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High seagrass levels contributing to Sarasota Bay's clean waters

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SARASOTA, Fla. -- A new study from the Southwest Florida Management District shows there's been a dramatic increase in the amount of seagrass in the bay. Seagrass levels are important to the bay's overall health, along with the wildlife, marine life and residents who depend on it.

"A clean bay just makes you feel good," said Charles Newman.

Newman is feeling good after a great fishing adventure on Sarasota Bay. Not only did he and his group catch plenty of fish, but they also got a close look at just how clean the bay is.

"People are becoming more aware of polluting and that sort of thing and those things that are detrimental to the health," said Newman.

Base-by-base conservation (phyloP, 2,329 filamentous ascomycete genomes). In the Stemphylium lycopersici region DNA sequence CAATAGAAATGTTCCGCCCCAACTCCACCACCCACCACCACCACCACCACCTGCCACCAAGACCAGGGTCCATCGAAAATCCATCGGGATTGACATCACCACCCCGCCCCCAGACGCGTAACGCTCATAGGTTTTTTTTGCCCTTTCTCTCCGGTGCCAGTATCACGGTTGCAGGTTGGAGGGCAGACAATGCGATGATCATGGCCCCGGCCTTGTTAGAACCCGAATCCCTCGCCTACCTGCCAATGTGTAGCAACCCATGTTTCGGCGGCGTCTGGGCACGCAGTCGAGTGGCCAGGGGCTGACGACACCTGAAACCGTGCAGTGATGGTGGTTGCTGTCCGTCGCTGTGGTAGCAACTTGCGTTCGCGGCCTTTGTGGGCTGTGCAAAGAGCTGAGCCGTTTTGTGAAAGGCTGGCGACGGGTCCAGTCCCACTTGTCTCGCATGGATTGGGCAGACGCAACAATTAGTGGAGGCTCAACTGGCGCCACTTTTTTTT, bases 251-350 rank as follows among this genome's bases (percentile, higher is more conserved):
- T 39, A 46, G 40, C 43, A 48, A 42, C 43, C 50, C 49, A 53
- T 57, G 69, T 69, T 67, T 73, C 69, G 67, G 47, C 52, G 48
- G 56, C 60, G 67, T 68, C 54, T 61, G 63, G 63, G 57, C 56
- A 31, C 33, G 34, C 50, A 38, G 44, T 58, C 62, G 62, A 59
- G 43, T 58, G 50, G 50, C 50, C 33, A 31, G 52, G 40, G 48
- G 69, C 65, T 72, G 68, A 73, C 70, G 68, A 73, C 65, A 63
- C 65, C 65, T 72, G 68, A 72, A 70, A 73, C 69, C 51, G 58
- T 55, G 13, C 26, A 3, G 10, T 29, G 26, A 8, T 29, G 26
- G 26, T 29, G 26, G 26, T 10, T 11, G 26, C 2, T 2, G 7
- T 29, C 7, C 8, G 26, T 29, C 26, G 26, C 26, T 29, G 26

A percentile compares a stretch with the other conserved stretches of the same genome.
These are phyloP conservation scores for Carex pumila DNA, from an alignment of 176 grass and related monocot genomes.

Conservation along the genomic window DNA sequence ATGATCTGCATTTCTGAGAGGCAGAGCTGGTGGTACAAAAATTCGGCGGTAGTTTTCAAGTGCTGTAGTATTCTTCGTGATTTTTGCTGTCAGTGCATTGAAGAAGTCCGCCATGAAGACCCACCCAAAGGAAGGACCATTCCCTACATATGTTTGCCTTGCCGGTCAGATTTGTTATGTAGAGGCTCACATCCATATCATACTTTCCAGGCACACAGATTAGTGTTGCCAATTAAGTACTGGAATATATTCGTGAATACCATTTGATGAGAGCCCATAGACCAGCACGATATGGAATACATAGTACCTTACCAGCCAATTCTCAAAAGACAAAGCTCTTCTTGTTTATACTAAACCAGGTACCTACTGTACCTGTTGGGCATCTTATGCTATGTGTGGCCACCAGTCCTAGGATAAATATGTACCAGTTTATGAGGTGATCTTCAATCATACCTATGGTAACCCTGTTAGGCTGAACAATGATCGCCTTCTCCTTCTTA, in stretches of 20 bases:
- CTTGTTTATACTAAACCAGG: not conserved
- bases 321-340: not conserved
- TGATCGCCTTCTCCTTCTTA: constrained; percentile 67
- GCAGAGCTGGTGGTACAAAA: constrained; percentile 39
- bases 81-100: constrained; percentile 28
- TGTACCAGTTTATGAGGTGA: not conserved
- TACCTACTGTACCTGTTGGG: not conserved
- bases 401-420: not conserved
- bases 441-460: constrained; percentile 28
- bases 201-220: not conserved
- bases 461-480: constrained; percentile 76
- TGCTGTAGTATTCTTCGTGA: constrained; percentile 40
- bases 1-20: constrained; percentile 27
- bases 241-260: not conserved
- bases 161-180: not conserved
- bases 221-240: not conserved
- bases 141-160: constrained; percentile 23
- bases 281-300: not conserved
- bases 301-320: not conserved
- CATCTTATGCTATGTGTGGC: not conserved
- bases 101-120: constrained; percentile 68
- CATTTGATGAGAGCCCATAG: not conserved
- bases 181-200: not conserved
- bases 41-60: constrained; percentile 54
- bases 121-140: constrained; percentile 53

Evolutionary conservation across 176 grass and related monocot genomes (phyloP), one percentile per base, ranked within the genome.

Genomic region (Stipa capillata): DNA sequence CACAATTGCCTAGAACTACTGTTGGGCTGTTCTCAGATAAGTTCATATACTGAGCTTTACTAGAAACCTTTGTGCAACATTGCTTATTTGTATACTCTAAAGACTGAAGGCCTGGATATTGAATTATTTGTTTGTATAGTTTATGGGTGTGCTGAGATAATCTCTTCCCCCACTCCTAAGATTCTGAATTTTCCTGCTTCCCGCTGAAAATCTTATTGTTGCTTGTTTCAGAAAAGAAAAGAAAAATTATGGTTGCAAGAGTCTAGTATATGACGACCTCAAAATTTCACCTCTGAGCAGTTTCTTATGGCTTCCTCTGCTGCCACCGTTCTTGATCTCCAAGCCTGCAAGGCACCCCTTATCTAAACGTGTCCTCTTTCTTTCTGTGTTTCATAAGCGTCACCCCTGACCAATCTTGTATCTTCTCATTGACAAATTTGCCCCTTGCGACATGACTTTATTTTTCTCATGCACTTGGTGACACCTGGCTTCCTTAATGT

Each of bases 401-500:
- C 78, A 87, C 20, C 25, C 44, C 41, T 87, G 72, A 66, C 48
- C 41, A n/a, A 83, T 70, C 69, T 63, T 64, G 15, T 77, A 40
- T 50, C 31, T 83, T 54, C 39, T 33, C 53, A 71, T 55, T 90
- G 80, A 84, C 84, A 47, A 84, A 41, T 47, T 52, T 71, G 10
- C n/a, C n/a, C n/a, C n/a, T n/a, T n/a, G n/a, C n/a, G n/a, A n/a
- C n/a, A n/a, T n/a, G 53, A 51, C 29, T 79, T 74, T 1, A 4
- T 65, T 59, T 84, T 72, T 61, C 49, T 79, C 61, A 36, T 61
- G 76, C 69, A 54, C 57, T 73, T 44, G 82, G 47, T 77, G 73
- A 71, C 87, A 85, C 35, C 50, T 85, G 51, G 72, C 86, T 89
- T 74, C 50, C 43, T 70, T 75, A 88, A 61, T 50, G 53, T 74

Officials with the Sarasota Bay Estuary Program say the 50 miles of Sarasota Bay have seen an increase of seagrass over the years from 8,500 acres to 13,288 acres today. That's a 36 percent increase.

"Seagrass is extremely important to the ecology because it's the basis of the food chain," said Mark Alderson, Executive Director of the Sarasota Bay Estuary Program. "The small fish are in the seagrasses, they grow up, they go offshore, then they end up on our dinner table."

Alderson says that a lot of the success at Sarasota Bay can be attributed to folks doing a much better job treating our wastewater.

"Wastewater has nitrogen in it and that nitrogen harms the grasses because it reduces the clarity," he said.

A seagrass study at Sarasota Bay is done every two years. The last one was done back in 2014. The next study will be done later this year.